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Repeated Games Played in a Network

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Abstract

Delayed perfect monitoring in an infinitely repeated discounted game is modelled by letting the players form a connected and undirected network. Players observe their immediate neighbors' behavior only, but communicate over time the repeated game's history truthfully throughout the network. The Folk Theorem extends to this setup, although for a range of discount factors strictly below 1, the set of sequential equilibria and the corresponding payoff set may be reduced. A general class of games is analyzed without imposing restrictions on the dimensionality of the payoff space. This and the bilateral communication structure allow for limited results under strategic communication only. As a by-product this model produces a network result; namely, the level of cooperation in this setup depends on the network's diameter, and not on its clustering coefficient as in other models.

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Paper provided by Unitat de Fonaments de l'Anàlisi Econòmica (UAB) and Institut d'Anàlisi Econòmica (CSIC) in its series UFAE and IAE Working Papers with number 674.06.

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Length: 34
Date of creation: 23 Nov 2006
Date of revision:
Handle: RePEc:aub:autbar:674.06

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Keywords: Repeated Game; Network; Delayed Perfect Monitoring; Communication;

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  1. Fernando Vega-Redondo & Matteo Marsili & Frantisek Slanina, 2005. "Clustering, Cooperation, and Search in Social Networks," Journal of the European Economic Association, MIT Press, vol. 3(2-3), pages 628-638, 04/05.
  2. David Kreps & Robert Wilson, 1998. "Sequential Equilibria," Levine's Working Paper Archive 237, David K. Levine.
  3. Lippert, Steffen & Spagnolo, Giancarlo, 2011. "Networks of relations and Word-of-Mouth Communication," Games and Economic Behavior, Elsevier, vol. 72(1), pages 202-217, May.
  4. Drew Fudenberg & David K. Levine & Eric Maskin, 1994. "The Folk Theorem with Imperfect Public Information," Levine's Working Paper Archive 394, David K. Levine.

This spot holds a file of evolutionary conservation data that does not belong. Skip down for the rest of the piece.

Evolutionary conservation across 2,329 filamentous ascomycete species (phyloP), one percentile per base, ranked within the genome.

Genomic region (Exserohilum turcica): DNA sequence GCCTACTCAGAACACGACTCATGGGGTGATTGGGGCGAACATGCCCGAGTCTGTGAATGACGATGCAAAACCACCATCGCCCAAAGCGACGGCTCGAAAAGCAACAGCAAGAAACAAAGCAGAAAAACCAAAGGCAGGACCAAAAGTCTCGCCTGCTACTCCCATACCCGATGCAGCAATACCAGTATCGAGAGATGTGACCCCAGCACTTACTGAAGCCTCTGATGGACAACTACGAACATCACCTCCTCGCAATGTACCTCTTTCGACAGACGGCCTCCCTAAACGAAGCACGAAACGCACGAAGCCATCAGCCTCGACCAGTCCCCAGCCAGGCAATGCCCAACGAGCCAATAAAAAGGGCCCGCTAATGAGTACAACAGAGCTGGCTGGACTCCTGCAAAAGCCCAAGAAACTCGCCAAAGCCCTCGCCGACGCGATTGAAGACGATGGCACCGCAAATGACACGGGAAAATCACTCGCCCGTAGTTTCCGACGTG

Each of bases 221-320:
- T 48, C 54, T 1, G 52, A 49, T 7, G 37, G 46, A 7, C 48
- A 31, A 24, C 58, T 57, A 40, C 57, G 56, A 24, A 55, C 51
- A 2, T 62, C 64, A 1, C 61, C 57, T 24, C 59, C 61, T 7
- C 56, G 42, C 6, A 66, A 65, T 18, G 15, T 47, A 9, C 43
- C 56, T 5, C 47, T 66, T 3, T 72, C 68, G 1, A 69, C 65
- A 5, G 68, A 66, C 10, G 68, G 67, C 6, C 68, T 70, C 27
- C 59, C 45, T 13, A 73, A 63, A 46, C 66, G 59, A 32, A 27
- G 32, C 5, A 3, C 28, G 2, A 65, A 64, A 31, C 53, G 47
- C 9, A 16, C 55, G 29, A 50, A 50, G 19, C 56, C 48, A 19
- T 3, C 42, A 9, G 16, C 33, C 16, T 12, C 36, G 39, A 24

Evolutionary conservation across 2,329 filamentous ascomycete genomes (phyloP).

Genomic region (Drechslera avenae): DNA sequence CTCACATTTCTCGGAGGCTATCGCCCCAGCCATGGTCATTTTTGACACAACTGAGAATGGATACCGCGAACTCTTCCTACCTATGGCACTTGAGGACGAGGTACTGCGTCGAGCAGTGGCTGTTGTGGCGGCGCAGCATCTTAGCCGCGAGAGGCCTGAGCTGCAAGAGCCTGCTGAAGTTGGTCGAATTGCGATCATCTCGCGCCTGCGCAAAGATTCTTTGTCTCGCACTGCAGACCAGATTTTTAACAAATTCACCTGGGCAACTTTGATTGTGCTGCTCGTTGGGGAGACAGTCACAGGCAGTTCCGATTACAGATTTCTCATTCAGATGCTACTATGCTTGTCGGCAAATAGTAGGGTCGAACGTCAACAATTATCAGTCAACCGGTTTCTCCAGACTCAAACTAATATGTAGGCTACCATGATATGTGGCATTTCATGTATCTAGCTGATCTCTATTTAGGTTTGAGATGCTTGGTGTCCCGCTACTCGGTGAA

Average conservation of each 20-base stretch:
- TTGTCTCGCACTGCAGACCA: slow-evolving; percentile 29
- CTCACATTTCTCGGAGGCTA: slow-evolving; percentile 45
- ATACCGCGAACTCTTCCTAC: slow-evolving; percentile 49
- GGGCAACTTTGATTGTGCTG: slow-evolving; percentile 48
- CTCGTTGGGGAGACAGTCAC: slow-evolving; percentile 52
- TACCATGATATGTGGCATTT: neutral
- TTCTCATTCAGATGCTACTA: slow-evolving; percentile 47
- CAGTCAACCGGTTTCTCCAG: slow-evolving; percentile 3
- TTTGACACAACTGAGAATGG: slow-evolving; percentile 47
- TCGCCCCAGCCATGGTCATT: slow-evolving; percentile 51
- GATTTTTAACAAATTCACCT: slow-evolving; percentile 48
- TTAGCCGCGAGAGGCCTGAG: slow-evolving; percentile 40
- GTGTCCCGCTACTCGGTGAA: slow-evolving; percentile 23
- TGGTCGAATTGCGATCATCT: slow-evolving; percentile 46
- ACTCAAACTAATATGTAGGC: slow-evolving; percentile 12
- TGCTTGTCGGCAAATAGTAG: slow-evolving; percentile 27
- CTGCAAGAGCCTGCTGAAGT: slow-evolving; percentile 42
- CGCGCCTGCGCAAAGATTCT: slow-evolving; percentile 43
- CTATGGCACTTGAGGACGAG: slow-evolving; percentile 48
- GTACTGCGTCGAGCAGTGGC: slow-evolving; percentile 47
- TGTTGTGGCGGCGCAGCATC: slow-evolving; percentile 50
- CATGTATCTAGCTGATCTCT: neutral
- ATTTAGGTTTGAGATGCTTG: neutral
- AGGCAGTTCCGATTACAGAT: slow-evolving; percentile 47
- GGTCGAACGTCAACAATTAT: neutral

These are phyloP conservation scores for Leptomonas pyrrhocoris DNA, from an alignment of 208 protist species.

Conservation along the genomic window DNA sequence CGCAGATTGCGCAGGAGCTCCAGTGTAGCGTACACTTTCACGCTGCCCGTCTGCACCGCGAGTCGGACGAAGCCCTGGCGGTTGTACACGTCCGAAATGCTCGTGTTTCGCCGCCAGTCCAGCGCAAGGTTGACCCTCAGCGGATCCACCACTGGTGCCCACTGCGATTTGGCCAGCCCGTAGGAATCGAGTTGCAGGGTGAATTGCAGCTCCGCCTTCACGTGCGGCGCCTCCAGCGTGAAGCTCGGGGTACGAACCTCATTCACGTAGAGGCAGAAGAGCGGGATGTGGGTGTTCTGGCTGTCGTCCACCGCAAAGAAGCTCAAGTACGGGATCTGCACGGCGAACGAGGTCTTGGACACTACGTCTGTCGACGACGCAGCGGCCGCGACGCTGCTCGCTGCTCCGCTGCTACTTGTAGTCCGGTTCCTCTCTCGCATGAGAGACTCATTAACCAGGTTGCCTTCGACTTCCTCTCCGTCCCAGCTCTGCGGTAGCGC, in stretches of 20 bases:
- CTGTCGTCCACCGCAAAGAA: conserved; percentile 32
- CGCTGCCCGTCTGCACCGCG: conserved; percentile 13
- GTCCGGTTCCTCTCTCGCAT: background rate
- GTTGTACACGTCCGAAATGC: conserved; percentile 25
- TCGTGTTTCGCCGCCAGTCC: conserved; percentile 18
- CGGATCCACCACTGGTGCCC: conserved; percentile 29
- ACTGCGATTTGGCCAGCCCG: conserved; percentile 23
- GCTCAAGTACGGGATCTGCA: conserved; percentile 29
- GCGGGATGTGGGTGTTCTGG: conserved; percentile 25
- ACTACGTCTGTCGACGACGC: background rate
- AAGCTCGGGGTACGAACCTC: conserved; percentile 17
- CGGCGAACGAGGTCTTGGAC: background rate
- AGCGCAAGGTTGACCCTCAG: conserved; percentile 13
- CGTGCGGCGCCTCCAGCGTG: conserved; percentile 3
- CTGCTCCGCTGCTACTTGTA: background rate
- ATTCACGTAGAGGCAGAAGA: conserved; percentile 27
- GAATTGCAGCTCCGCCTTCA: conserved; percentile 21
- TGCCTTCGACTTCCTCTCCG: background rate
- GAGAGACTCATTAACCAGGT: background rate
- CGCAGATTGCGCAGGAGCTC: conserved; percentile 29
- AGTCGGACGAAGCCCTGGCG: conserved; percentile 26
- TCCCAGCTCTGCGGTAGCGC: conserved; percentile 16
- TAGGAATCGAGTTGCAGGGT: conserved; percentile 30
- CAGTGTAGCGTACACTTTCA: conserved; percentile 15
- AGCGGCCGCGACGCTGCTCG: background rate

5. Michihiro Kandori, 2001. "Introduction to Repeated Games with Private Monitoring," CIRJE F-Series CIRJE-F-114, CIRJE, Faculty of Economics, University of Tokyo.
  6. Ben-Porath, Elchanan & Kahneman, Michael, 1996. "Communication in Repeated Games with Private Monitoring," Journal of Economic Theory, Elsevier, vol. 70(2), pages 281-297, August.
  7. Michihiro Kandori & Hitoshi Matsushima, 1998. "Private Observation, Communication and Collusion," Econometrica, Econometric Society, vol. 66(3), pages 627-652, May.
  8. JÊrÆme Renault & Tristan Tomala, 1998. "Repeated proximity games," International Journal of Game Theory, Springer, vol. 27(4), pages 539-559.
  9. Fudenberg, Drew & Maskin, Eric, 1986. "The Folk Theorem in Repeated Games with Discounting or with Incomplete Information," Econometrica, Econometric Society, vol. 54(3), pages 533-54, May.
  10. Takahashi, Satoru & Levine, David & Fudenberg, Drew, 2007. "Perfect Public Equilibrium When Players Are Patient," Scholarly Articles 3196336, Harvard University Department of Economics.
  11. Ben-Porath, Elchanan & Kahneman, Michael, 2003. "Communication in repeated games with costly monitoring," Games and Economic Behavior, Elsevier, vol. 44(2), pages 227-250, August.
  12. Abreu, Dilip & Dutta, Prajit K & Smith, Lones, 1994. "The Folk Theorem for Repeated Games: A NEU Condition," Econometrica, Econometric Society, vol. 62(4), pages 939-48, July.
  13. Olivier Compte, 1998. "Communication in Repeated Games with Imperfect Private Monitoring," Econometrica, Econometric Society, vol. 66(3), pages 597-626, May.
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Cited by:
  1. Markus Kinateder, 2013. "Delayed perfect monitoring in repeated games," International Journal of Game Theory, Springer, vol. 42(1), pages 283-294, February.
  2. Nava, Francesco & Piccione, Michele, 2014. "Efficiency in repeated games with local interaction and uncertain local monitoring," Theoretical Economics, Econometric Society, vol. 9(1), January.
  3. Francesco Nava & Michele Piccione, 2012. "Efficiency in repeated games with local interaction and uncertain local monitoring," LSE Research Online Documents on Economics 54250, London School of Economics and Political Science, LSE Library.
  4. Itay Fainmesser, 2010. "Community Structure and Market Outcomes: A Repeated Games in Networks Approach," Working Papers 2010-14, Brown University, Department of Economics.
  5. Francesco Nava & Michele Piccione, 2011. "Efficiency in Repeated Two-Action Games with Local Monitoring," STICERD - Theoretical Economics Paper Series /2012/560, Suntory and Toyota International Centres for Economics and Related Disciplines, LSE.
  6. Itay P. Fainmesser & David A. Goldberg, 2011. "Bilateral and Community Enforcement in a Networked Market with Simple Strategies," Working Papers 2011-2, Brown University, Department of Economics.

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